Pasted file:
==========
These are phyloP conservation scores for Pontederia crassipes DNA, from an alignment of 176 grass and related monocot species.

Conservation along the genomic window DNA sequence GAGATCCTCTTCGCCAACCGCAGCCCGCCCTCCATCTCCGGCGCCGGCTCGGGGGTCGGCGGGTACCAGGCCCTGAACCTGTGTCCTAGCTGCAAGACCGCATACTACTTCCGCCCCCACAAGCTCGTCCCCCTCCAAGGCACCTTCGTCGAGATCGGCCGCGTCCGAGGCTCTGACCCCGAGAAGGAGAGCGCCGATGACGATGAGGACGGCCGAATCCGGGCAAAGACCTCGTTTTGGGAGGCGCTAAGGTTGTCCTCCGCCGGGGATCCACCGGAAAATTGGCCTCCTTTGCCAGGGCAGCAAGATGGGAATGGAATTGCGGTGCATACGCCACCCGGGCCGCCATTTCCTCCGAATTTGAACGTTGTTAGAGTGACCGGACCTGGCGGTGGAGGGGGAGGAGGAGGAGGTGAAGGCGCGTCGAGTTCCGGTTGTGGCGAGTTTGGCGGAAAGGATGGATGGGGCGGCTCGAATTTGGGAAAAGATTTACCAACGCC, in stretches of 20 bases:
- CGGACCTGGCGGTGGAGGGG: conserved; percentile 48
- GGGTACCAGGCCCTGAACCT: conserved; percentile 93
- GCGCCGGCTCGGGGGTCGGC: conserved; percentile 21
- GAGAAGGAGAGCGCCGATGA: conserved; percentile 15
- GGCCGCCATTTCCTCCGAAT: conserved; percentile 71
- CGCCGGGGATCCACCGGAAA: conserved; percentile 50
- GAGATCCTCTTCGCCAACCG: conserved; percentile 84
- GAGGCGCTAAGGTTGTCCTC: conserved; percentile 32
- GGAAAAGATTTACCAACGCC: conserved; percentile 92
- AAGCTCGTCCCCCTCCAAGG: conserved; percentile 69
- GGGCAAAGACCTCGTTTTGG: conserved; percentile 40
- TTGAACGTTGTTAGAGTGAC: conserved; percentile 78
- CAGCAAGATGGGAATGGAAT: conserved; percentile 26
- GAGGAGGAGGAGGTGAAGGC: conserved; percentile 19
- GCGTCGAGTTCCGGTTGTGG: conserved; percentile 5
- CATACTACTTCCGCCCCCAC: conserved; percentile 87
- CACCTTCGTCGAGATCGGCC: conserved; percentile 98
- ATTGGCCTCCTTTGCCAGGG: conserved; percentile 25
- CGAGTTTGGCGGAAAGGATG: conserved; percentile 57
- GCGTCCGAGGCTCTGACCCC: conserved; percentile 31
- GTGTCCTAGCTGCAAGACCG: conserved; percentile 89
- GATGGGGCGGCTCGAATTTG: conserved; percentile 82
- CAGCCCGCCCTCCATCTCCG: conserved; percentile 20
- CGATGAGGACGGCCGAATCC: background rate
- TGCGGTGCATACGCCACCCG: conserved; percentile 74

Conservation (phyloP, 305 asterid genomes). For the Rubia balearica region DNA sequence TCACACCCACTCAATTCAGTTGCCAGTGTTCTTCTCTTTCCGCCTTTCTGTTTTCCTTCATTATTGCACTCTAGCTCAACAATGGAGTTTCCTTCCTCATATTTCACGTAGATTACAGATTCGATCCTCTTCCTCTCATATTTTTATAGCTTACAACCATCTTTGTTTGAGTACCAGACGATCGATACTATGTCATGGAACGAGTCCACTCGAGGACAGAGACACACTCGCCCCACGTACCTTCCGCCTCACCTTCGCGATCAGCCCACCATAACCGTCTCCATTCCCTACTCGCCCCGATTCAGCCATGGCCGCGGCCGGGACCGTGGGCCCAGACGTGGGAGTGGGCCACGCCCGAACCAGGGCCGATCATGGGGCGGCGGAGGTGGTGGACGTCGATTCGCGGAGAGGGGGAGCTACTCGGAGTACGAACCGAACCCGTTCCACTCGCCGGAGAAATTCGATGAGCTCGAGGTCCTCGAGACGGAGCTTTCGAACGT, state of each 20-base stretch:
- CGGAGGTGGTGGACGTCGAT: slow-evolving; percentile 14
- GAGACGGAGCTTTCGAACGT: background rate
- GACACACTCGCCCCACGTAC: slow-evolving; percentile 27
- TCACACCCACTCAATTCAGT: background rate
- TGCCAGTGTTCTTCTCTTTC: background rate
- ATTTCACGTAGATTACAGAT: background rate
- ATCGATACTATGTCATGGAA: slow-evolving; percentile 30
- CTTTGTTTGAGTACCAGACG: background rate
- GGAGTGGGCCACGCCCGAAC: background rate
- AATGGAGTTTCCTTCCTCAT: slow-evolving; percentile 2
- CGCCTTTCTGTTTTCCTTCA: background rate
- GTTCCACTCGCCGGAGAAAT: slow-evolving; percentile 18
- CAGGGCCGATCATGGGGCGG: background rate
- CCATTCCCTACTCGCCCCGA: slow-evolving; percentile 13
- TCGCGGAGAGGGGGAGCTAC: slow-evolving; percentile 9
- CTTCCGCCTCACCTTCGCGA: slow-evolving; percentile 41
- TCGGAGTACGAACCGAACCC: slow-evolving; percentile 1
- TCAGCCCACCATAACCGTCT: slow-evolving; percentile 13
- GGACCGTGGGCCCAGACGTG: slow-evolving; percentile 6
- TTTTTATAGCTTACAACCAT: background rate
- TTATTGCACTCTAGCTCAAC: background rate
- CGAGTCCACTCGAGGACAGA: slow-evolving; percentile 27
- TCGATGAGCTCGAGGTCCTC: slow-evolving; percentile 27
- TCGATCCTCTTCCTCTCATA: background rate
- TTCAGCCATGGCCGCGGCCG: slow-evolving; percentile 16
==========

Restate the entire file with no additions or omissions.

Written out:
These are phyloP conservation scores for Pontederia crassipes DNA, from an alignment of 176 grass and related monocot species.

Conservation along the genomic window DNA sequence GAGATCCTCTTCGCCAACCGCAGCCCGCCCTCCATCTCCGGCGCCGGCTCGGGGGTCGGCGGGTACCAGGCCCTGAACCTGTGTCCTAGCTGCAAGACCGCATACTACTTCCGCCCCCACAAGCTCGTCCCCCTCCAAGGCACCTTCGTCGAGATCGGCCGCGTCCGAGGCTCTGACCCCGAGAAGGAGAGCGCCGATGACGATGAGGACGGCCGAATCCGGGCAAAGACCTCGTTTTGGGAGGCGCTAAGGTTGTCCTCCGCCGGGGATCCACCGGAAAATTGGCCTCCTTTGCCAGGGCAGCAAGATGGGAATGGAATTGCGGTGCATACGCCACCCGGGCCGCCATTTCCTCCGAATTTGAACGTTGTTAGAGTGACCGGACCTGGCGGTGGAGGGGGAGGAGGAGGAGGTGAAGGCGCGTCGAGTTCCGGTTGTGGCGAGTTTGGCGGAAAGGATGGATGGGGCGGCTCGAATTTGGGAAAAGATTTACCAACGCC, in stretches of 20 bases:
- CGGACCTGGCGGTGGAGGGG: conserved; percentile 48
- GGGTACCAGGCCCTGAACCT: conserved; percentile 93
- GCGCCGGCTCGGGGGTCGGC: conserved; percentile 21
- GAGAAGGAGAGCGCCGATGA: conserved; percentile 15
- GGCCGCCATTTCCTCCGAAT: conserved; percentile 71
- CGCCGGGGATCCACCGGAAA: conserved; percentile 50
- GAGATCCTCTTCGCCAACCG: conserved; percentile 84
- GAGGCGCTAAGGTTGTCCTC: conserved; percentile 32
- GGAAAAGATTTACCAACGCC: conserved; percentile 92
- AAGCTCGTCCCCCTCCAAGG: conserved; percentile 69
- GGGCAAAGACCTCGTTTTGG: conserved; percentile 40
- TTGAACGTTGTTAGAGTGAC: conserved; percentile 78
- CAGCAAGATGGGAATGGAAT: conserved; percentile 26
- GAGGAGGAGGAGGTGAAGGC: conserved; percentile 19
- GCGTCGAGTTCCGGTTGTGG: conserved; percentile 5
- CATACTACTTCCGCCCCCAC: conserved; percentile 87
- CACCTTCGTCGAGATCGGCC: conserved; percentile 98
- ATTGGCCTCCTTTGCCAGGG: conserved; percentile 25
- CGAGTTTGGCGGAAAGGATG: conserved; percentile 57
- GCGTCCGAGGCTCTGACCCC: conserved; percentile 31
- GTGTCCTAGCTGCAAGACCG: conserved; percentile 89
- GATGGGGCGGCTCGAATTTG: conserved; percentile 82
- CAGCCCGCCCTCCATCTCCG: conserved; percentile 20
- CGATGAGGACGGCCGAATCC: background rate
- TGCGGTGCATACGCCACCCG: conserved; percentile 74

Conservation (phyloP, 305 asterid genomes). For the Rubia balearica region DNA sequence TCACACCCACTCAATTCAGTTGCCAGTGTTCTTCTCTTTCCGCCTTTCTGTTTTCCTTCATTATTGCACTCTAGCTCAACAATGGAGTTTCCTTCCTCATATTTCACGTAGATTACAGATTCGATCCTCTTCCTCTCATATTTTTATAGCTTACAACCATCTTTGTTTGAGTACCAGACGATCGATACTATGTCATGGAACGAGTCCACTCGAGGACAGAGACACACTCGCCCCACGTACCTTCCGCCTCACCTTCGCGATCAGCCCACCATAACCGTCTCCATTCCCTACTCGCCCCGATTCAGCCATGGCCGCGGCCGGGACCGTGGGCCCAGACGTGGGAGTGGGCCACGCCCGAACCAGGGCCGATCATGGGGCGGCGGAGGTGGTGGACGTCGATTCGCGGAGAGGGGGAGCTACTCGGAGTACGAACCGAACCCGTTCCACTCGCCGGAGAAATTCGATGAGCTCGAGGTCCTCGAGACGGAGCTTTCGAACGT, state of each 20-base stretch:
- CGGAGGTGGTGGACGTCGAT: slow-evolving; percentile 14
- GAGACGGAGCTTTCGAACGT: background rate
- GACACACTCGCCCCACGTAC: slow-evolving; percentile 27
- TCACACCCACTCAATTCAGT: background rate
- TGCCAGTGTTCTTCTCTTTC: background rate
- ATTTCACGTAGATTACAGAT: background rate
- ATCGATACTATGTCATGGAA: slow-evolving; percentile 30
- CTTTGTTTGAGTACCAGACG: background rate
- GGAGTGGGCCACGCCCGAAC: background rate
- AATGGAGTTTCCTTCCTCAT: slow-evolving; percentile 2
- CGCCTTTCTGTTTTCCTTCA: background rate
- GTTCCACTCGCCGGAGAAAT: slow-evolving; percentile 18
- CAGGGCCGATCATGGGGCGG: background rate
- CCATTCCCTACTCGCCCCGA: slow-evolving; percentile 13
- TCGCGGAGAGGGGGAGCTAC: slow-evolving; percentile 9
- CTTCCGCCTCACCTTCGCGA: slow-evolving; percentile 41
- TCGGAGTACGAACCGAACCC: slow-evolving; percentile 1
- TCAGCCCACCATAACCGTCT: slow-evolving; percentile 13
- GGACCGTGGGCCCAGACGTG: slow-evolving; percentile 6
- TTTTTATAGCTTACAACCAT: background rate
- TTATTGCACTCTAGCTCAAC: background rate
- CGAGTCCACTCGAGGACAGA: slow-evolving; percentile 27
- TCGATGAGCTCGAGGTCCTC: slow-evolving; percentile 27
- TCGATCCTCTTCCTCTCATA: background rate
- TTCAGCCATGGCCGCGGCCG: slow-evolving; percentile 16